1. silvrhalide says

    Butterflies. But I’ve been photographing them for years with a 180 mm macro & twin head flash.
    Orb weavers often take down their webs by midmorning, which is very disappointing if you want to go the existing light route. Or get them with all their legs spread out & displaying all the crazy colors and markings. To say nothing of the whole spiderweb dewdrop thing.

    It all comes down to “who will be cooperative?”

    If it makes you feel better, I have some tolerably good shots of a praying mantis dismembering and eating a butterfly.

  2. keithb says

    Unlike the Monarch butterfly grove at Pismo beach, I don’t think thousands of people would come to see tens of thousands of spiders in their winter digs.

  3. wsierichs says

    I want to see photos of battles between an octopus and a spider, in which the winner is determined by who dies first, by strangling tentacle or strangling web. Mixed martial octopus-spider fights!

  4. silvrhalide says

    @4 Well they might if the spiders were more cooperative!
    If there’s one thing I learned in advertising, it’s that people will literally buy any damn thing if it’s got a good advertising campaign.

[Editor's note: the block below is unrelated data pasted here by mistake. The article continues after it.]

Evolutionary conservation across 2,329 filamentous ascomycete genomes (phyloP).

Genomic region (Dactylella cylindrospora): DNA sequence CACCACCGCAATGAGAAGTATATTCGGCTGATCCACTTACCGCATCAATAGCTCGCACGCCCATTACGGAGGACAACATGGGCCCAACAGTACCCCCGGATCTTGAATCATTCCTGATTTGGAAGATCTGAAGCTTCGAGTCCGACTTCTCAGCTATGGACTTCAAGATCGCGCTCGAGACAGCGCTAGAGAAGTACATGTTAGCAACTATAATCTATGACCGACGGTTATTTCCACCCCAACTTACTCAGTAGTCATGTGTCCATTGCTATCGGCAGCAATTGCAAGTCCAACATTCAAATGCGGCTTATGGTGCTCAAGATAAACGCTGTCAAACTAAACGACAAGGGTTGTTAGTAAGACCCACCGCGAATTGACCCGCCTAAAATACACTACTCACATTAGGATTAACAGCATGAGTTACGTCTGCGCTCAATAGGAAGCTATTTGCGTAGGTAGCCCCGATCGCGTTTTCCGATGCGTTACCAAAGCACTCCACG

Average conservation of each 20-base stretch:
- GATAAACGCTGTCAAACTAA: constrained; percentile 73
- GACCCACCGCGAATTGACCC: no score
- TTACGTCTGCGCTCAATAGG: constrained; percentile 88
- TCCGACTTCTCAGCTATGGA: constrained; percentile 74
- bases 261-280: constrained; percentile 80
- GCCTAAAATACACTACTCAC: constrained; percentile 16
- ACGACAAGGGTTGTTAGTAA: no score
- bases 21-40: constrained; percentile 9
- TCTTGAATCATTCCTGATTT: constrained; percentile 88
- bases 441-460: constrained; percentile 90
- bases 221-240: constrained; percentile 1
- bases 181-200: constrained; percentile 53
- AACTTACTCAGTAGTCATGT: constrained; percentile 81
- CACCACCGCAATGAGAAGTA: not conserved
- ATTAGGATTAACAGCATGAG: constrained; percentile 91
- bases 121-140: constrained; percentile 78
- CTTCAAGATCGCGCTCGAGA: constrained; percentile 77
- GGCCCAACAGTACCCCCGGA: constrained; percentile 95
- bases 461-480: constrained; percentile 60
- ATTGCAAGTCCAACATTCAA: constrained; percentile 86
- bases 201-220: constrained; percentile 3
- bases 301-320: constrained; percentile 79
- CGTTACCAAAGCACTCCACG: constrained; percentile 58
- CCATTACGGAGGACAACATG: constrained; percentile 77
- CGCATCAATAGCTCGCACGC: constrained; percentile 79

5. Reginald Selkirk says

    Why not both?

    We already know you are going to lure us in with Monarch promises, then show us pictures of spiders eating butterflies.

  6. opie says

    After I watched the monarch video, YouTube recommended a video by one PZ Myers entitled “maggots”. You better not have screwed up my YouTube recommendations…

  7. chrislawson says

    I want to see lots of butterfly videos, especially monarchs, because they are under extreme pressure from habitat loss, so I want to see evidence of their continued survival. But yeah, spiders are much more interesting to watch.

  8. azpaul3 says

    Now I ask you: what would you prefer to see, videos of butterflies or videos of spiders? Be honest now.

    Umm, decisions., decisions. Pretty colorful butterflies flitting about in a warm summer breeze or creepy crawlies that want to crawl all over my body and bite me.

    No contest. Video the butterflies and napalm the spiders.

  9. opossumboy says

    Definitely spiders, but that’s because of what you write about them. My favorite spider, btw, is our local Wolf Spider. They used to hide in the small nooks & crannies of my home-built cabin in the hills and come out at night, speeding across the floor looking for prey.

    I used to get bitten on the upper lip by kissing bugs, who also come out at night and are attracted to warm, moist, high CO2 air. They’re nasty! Once the Wolf spiders moved in, the kissing bugs were history. About two years ago I moved into town to be close to people and emergency services (I’m getting up in years).

  10. hemidactylus says

    Given Halloween is around the corner I’d go with forensic entomology or creepy looking moths too.

    One can never go wrong with deer-flies either and they are very interactive subjects. You don’t have to chase them down. They pretty much come to you.

  11. StevoR says